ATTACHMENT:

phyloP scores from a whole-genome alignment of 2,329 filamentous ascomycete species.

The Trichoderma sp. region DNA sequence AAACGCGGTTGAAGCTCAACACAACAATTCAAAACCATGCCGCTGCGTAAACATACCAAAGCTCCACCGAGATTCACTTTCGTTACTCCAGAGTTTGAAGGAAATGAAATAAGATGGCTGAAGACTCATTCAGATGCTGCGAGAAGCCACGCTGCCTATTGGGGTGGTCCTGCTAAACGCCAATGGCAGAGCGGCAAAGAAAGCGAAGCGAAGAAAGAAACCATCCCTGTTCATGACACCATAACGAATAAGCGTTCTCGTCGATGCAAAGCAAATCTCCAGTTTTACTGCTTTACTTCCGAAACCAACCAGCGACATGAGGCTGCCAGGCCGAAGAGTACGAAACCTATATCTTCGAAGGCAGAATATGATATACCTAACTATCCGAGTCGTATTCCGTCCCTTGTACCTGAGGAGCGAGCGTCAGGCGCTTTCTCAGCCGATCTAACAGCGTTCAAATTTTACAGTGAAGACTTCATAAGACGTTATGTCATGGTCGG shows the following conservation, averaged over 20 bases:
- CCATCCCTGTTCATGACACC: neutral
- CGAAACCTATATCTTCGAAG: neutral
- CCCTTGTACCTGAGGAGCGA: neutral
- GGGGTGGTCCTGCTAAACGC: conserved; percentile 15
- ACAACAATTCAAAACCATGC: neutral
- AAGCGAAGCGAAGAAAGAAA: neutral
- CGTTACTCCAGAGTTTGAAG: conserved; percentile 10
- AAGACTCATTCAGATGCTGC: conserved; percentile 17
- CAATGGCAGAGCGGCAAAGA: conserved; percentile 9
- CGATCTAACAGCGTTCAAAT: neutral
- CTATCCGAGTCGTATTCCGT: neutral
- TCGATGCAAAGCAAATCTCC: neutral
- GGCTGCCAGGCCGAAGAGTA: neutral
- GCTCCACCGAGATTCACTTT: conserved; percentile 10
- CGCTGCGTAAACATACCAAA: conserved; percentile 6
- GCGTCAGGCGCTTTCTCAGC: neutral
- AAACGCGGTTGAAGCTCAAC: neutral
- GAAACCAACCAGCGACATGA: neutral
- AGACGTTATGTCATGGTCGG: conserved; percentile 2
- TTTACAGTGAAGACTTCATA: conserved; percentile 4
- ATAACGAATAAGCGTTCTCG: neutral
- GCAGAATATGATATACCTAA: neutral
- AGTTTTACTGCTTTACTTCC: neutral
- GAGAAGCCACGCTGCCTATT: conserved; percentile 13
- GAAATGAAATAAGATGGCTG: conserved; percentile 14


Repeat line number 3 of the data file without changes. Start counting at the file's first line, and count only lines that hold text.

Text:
- CCATCCCTGTTCATGACACC: neutral